So much stuff goes into supporting our little quartet!  Our living room, where the rehearsals take place now, is a morass of cables, knobs, blinky lights and vaccum tubes, guitars sitting on guitar stands, boom mic stands, sheet music stands, my huge keyboard on a double X-brace, and my gigantic amp dominating the room, with the omnidirectional mic looming overhead. And we're not even done yet.  My rhythm guitar sound is too clean, so I'll be borrowing some stomp boxes to add a crunch to some of the more aggressive songs (our Joan Jett stuff, for instance).  Still gotta get the cheaper gigging keyboard. And I'd like to own my own electric guitar eventually.
Somehow, I don't think we'll look back on all this effort and cash outlay with any regret.  It's fun. It's an activity my beloved spouse and I really are bonding over. And even if this particular band doesn't work out, it's all our stuff and we can do what we like with it.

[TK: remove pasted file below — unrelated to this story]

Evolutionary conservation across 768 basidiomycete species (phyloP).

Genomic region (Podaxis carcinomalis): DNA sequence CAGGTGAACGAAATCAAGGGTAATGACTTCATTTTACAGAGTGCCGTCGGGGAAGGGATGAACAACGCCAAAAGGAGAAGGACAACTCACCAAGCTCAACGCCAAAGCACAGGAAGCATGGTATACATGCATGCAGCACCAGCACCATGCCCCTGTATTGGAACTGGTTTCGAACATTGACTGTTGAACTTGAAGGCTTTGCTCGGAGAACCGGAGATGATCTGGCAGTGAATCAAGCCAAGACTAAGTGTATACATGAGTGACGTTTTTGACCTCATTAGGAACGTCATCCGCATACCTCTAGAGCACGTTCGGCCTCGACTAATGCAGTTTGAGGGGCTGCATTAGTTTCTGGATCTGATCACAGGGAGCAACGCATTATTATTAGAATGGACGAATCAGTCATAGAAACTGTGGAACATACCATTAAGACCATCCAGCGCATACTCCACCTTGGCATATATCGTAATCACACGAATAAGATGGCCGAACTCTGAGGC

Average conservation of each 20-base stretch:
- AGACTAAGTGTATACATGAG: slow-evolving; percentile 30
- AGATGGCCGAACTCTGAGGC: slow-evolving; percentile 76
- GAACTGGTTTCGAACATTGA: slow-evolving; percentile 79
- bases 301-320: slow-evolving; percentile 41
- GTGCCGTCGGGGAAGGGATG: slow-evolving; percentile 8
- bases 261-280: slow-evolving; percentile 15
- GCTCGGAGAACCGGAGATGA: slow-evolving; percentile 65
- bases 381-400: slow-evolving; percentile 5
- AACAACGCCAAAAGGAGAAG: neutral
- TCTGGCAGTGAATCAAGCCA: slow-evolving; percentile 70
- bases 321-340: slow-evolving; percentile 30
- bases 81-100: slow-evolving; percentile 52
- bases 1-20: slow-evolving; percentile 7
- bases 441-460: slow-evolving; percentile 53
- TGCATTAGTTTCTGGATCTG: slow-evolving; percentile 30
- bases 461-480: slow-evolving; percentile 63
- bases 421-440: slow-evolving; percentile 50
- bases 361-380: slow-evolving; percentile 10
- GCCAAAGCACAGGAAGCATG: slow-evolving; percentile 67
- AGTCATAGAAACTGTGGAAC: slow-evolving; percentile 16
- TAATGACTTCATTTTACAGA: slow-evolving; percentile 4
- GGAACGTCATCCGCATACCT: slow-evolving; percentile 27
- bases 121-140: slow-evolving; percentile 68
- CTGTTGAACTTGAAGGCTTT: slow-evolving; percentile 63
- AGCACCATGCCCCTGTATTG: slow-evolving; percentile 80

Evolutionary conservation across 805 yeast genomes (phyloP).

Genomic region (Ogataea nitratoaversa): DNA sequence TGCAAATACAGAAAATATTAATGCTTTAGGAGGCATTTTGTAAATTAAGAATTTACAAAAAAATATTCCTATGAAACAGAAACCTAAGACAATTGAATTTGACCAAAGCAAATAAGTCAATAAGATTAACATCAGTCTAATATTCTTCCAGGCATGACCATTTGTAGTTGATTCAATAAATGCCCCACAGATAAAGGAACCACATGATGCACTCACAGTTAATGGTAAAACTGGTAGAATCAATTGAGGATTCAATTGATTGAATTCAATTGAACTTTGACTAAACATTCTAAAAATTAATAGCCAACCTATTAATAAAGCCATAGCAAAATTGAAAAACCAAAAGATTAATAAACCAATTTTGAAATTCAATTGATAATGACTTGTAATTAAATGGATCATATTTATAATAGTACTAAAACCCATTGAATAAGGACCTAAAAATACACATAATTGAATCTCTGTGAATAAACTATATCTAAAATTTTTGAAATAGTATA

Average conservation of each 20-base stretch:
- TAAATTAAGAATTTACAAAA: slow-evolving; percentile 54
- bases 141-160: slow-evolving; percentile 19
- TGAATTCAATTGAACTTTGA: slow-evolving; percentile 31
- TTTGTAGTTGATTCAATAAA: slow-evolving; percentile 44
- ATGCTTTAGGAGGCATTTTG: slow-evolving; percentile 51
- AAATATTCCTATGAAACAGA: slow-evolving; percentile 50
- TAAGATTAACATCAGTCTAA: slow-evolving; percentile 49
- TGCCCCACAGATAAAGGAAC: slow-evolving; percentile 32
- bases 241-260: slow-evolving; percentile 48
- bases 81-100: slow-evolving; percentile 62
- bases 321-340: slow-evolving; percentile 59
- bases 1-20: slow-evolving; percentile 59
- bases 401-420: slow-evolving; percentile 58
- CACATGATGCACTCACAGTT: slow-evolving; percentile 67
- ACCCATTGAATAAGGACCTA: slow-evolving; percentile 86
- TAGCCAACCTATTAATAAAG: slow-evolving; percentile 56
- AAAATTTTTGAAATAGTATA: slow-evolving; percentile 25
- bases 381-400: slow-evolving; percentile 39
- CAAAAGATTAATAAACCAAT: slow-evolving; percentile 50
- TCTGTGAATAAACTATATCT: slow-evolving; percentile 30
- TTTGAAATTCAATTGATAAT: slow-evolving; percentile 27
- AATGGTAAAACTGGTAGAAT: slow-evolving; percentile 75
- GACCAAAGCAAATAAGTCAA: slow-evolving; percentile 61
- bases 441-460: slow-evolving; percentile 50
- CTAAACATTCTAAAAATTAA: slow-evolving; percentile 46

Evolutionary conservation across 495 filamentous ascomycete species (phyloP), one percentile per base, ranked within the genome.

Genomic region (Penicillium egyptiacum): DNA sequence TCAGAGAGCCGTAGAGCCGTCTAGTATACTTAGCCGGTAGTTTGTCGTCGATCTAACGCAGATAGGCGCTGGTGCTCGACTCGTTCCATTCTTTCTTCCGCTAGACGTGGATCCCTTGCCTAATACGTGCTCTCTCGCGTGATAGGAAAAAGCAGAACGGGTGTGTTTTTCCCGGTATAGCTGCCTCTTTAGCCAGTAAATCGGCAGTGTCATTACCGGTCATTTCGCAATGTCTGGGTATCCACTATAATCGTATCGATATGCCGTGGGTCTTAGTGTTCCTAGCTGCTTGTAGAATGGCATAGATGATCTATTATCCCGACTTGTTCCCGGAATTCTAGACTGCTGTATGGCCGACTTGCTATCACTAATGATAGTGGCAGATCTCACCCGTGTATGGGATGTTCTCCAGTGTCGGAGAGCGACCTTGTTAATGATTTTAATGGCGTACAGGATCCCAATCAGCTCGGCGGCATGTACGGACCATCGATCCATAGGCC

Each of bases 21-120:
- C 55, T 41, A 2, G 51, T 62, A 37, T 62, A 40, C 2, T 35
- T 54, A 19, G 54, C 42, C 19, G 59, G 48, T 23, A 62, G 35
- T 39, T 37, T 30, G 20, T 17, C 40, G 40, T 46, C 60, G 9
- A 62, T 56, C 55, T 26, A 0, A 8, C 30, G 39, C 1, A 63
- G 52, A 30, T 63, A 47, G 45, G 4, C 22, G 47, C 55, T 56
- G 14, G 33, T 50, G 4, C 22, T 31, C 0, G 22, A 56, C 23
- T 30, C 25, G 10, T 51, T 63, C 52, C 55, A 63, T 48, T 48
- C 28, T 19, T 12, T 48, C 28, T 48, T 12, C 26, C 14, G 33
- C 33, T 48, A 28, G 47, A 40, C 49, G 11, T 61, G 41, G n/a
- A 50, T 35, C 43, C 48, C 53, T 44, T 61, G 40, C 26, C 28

But I think our next home will have a more dedicated studio space. :)

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Music and pictures

Apr. 20th, 2011 | 12:52 am

Life is really, really great.

Darrell and I picked up a couple of matching Canon 450Ds (Rebel XSi) on ebay and have been gung-ho taking quality photographs in nature, and it's only been a week.

We're actually Doing Stuff Together. Learning Stuff. Getting Out of the House and Everything. Joy!

I seem to have enough work ahead of me to ensure a bit of job security for now, so I can relax and take on the piles of work ahead. It seems more managable now, perhaps because I've cleared out a lot of the overhang.

I have social energy again. I see people, and frequently have beloved houseguests.  (We *love* having houseguests.)  I also have time alone here and there. I seem to be shedding the social anxieties that held me back for several years.

I'm happy most of the time.  When was the last time I could say that?

I'm in a rock band. I may have mentioned this. Today I bought a tambourine and a hand chime. We get along, and Darrell's slowly becoming our unofficial sound man, and he's brilliant at it.  Our first gig is Saturday with a bunch of other bands in some rural area.